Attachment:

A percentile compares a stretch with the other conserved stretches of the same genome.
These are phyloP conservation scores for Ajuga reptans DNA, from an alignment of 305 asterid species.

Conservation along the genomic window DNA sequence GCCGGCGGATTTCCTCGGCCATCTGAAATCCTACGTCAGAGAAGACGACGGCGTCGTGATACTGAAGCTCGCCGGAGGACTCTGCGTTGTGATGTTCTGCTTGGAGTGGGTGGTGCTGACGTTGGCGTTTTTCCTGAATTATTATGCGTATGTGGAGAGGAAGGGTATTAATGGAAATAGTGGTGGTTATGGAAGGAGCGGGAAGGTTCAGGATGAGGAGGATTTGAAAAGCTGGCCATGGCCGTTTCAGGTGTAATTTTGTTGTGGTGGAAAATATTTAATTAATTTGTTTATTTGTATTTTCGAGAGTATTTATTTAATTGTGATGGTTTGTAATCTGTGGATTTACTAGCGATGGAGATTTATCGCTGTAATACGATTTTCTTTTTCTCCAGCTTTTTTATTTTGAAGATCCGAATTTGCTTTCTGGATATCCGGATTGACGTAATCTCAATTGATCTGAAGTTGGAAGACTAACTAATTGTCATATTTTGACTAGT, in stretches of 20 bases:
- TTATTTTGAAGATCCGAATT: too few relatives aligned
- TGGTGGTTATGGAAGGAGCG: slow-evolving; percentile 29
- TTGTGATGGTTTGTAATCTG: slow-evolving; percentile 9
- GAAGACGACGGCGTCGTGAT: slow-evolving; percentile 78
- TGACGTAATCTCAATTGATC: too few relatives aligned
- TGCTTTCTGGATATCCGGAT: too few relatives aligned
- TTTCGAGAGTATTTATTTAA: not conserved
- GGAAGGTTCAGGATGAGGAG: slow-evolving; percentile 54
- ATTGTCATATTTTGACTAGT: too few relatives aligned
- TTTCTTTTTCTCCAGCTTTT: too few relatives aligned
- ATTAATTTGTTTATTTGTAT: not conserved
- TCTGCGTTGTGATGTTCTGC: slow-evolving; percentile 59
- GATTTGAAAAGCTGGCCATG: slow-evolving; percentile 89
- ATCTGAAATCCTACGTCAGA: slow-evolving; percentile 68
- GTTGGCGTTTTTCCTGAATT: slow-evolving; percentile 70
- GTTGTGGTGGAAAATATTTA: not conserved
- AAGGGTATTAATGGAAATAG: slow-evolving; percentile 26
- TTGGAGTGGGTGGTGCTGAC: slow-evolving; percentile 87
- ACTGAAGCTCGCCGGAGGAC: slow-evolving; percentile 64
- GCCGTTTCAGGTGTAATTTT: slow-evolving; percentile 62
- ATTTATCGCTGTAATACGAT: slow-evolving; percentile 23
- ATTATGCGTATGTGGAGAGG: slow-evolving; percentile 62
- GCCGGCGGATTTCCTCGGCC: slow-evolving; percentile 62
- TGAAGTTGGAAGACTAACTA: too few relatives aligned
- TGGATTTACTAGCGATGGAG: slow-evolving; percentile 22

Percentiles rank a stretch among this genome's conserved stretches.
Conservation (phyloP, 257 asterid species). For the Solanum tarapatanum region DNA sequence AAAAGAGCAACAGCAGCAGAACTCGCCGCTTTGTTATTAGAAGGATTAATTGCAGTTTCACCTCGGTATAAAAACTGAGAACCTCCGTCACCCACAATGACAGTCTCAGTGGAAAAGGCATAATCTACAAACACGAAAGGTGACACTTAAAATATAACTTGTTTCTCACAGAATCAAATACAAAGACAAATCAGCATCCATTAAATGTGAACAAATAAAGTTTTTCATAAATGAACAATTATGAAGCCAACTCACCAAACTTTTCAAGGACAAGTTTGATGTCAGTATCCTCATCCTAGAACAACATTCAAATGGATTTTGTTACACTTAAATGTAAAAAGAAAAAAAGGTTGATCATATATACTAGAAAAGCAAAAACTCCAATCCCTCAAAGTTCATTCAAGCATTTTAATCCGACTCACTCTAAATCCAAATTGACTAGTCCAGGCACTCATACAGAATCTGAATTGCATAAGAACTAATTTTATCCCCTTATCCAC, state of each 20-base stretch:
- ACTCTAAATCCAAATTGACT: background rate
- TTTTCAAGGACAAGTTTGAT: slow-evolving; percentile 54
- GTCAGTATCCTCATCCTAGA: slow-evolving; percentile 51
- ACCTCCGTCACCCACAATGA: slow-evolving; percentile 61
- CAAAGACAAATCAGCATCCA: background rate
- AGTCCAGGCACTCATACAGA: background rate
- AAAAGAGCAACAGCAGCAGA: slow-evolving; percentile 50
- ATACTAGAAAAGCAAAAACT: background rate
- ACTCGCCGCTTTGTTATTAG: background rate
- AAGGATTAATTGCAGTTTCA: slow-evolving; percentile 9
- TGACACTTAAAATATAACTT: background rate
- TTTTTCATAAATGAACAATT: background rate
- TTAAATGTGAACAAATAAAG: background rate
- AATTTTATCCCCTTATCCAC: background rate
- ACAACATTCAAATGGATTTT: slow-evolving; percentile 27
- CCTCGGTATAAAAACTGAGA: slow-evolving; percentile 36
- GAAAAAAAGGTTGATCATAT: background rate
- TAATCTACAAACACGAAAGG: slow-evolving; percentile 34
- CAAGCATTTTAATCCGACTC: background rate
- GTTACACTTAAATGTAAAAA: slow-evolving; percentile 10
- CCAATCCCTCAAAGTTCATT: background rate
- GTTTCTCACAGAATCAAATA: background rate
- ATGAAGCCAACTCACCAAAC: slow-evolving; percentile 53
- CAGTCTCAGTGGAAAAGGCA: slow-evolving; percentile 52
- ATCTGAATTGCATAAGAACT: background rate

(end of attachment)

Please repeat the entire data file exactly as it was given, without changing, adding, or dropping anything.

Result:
A percentile compares a stretch with the other conserved stretches of the same genome.
These are phyloP conservation scores for Ajuga reptans DNA, from an alignment of 305 asterid species.

Conservation along the genomic window DNA sequence GCCGGCGGATTTCCTCGGCCATCTGAAATCCTACGTCAGAGAAGACGACGGCGTCGTGATACTGAAGCTCGCCGGAGGACTCTGCGTTGTGATGTTCTGCTTGGAGTGGGTGGTGCTGACGTTGGCGTTTTTCCTGAATTATTATGCGTATGTGGAGAGGAAGGGTATTAATGGAAATAGTGGTGGTTATGGAAGGAGCGGGAAGGTTCAGGATGAGGAGGATTTGAAAAGCTGGCCATGGCCGTTTCAGGTGTAATTTTGTTGTGGTGGAAAATATTTAATTAATTTGTTTATTTGTATTTTCGAGAGTATTTATTTAATTGTGATGGTTTGTAATCTGTGGATTTACTAGCGATGGAGATTTATCGCTGTAATACGATTTTCTTTTTCTCCAGCTTTTTTATTTTGAAGATCCGAATTTGCTTTCTGGATATCCGGATTGACGTAATCTCAATTGATCTGAAGTTGGAAGACTAACTAATTGTCATATTTTGACTAGT, in stretches of 20 bases:
- TTATTTTGAAGATCCGAATT: too few relatives aligned
- TGGTGGTTATGGAAGGAGCG: slow-evolving; percentile 29
- TTGTGATGGTTTGTAATCTG: slow-evolving; percentile 9
- GAAGACGACGGCGTCGTGAT: slow-evolving; percentile 78
- TGACGTAATCTCAATTGATC: too few relatives aligned
- TGCTTTCTGGATATCCGGAT: too few relatives aligned
- TTTCGAGAGTATTTATTTAA: not conserved
- GGAAGGTTCAGGATGAGGAG: slow-evolving; percentile 54
- ATTGTCATATTTTGACTAGT: too few relatives aligned
- TTTCTTTTTCTCCAGCTTTT: too few relatives aligned
- ATTAATTTGTTTATTTGTAT: not conserved
- TCTGCGTTGTGATGTTCTGC: slow-evolving; percentile 59
- GATTTGAAAAGCTGGCCATG: slow-evolving; percentile 89
- ATCTGAAATCCTACGTCAGA: slow-evolving; percentile 68
- GTTGGCGTTTTTCCTGAATT: slow-evolving; percentile 70
- GTTGTGGTGGAAAATATTTA: not conserved
- AAGGGTATTAATGGAAATAG: slow-evolving; percentile 26
- TTGGAGTGGGTGGTGCTGAC: slow-evolving; percentile 87
- ACTGAAGCTCGCCGGAGGAC: slow-evolving; percentile 64
- GCCGTTTCAGGTGTAATTTT: slow-evolving; percentile 62
- ATTTATCGCTGTAATACGAT: slow-evolving; percentile 23
- ATTATGCGTATGTGGAGAGG: slow-evolving; percentile 62
- GCCGGCGGATTTCCTCGGCC: slow-evolving; percentile 62
- TGAAGTTGGAAGACTAACTA: too few relatives aligned
- TGGATTTACTAGCGATGGAG: slow-evolving; percentile 22

Percentiles rank a stretch among this genome's conserved stretches.
Conservation (phyloP, 257 asterid species). For the Solanum tarapatanum region DNA sequence AAAAGAGCAACAGCAGCAGAACTCGCCGCTTTGTTATTAGAAGGATTAATTGCAGTTTCACCTCGGTATAAAAACTGAGAACCTCCGTCACCCACAATGACAGTCTCAGTGGAAAAGGCATAATCTACAAACACGAAAGGTGACACTTAAAATATAACTTGTTTCTCACAGAATCAAATACAAAGACAAATCAGCATCCATTAAATGTGAACAAATAAAGTTTTTCATAAATGAACAATTATGAAGCCAACTCACCAAACTTTTCAAGGACAAGTTTGATGTCAGTATCCTCATCCTAGAACAACATTCAAATGGATTTTGTTACACTTAAATGTAAAAAGAAAAAAAGGTTGATCATATATACTAGAAAAGCAAAAACTCCAATCCCTCAAAGTTCATTCAAGCATTTTAATCCGACTCACTCTAAATCCAAATTGACTAGTCCAGGCACTCATACAGAATCTGAATTGCATAAGAACTAATTTTATCCCCTTATCCAC, state of each 20-base stretch:
- ACTCTAAATCCAAATTGACT: background rate
- TTTTCAAGGACAAGTTTGAT: slow-evolving; percentile 54
- GTCAGTATCCTCATCCTAGA: slow-evolving; percentile 51
- ACCTCCGTCACCCACAATGA: slow-evolving; percentile 61
- CAAAGACAAATCAGCATCCA: background rate
- AGTCCAGGCACTCATACAGA: background rate
- AAAAGAGCAACAGCAGCAGA: slow-evolving; percentile 50
- ATACTAGAAAAGCAAAAACT: background rate
- ACTCGCCGCTTTGTTATTAG: background rate
- AAGGATTAATTGCAGTTTCA: slow-evolving; percentile 9
- TGACACTTAAAATATAACTT: background rate
- TTTTTCATAAATGAACAATT: background rate
- TTAAATGTGAACAAATAAAG: background rate
- AATTTTATCCCCTTATCCAC: background rate
- ACAACATTCAAATGGATTTT: slow-evolving; percentile 27
- CCTCGGTATAAAAACTGAGA: slow-evolving; percentile 36
- GAAAAAAAGGTTGATCATAT: background rate
- TAATCTACAAACACGAAAGG: slow-evolving; percentile 34
- CAAGCATTTTAATCCGACTC: background rate
- GTTACACTTAAATGTAAAAA: slow-evolving; percentile 10
- CCAATCCCTCAAAGTTCATT: background rate
- GTTTCTCACAGAATCAAATA: background rate
- ATGAAGCCAACTCACCAAAC: slow-evolving; percentile 53
- CAGTCTCAGTGGAAAAGGCA: slow-evolving; percentile 52
- ATCTGAATTGCATAAGAACT: background rate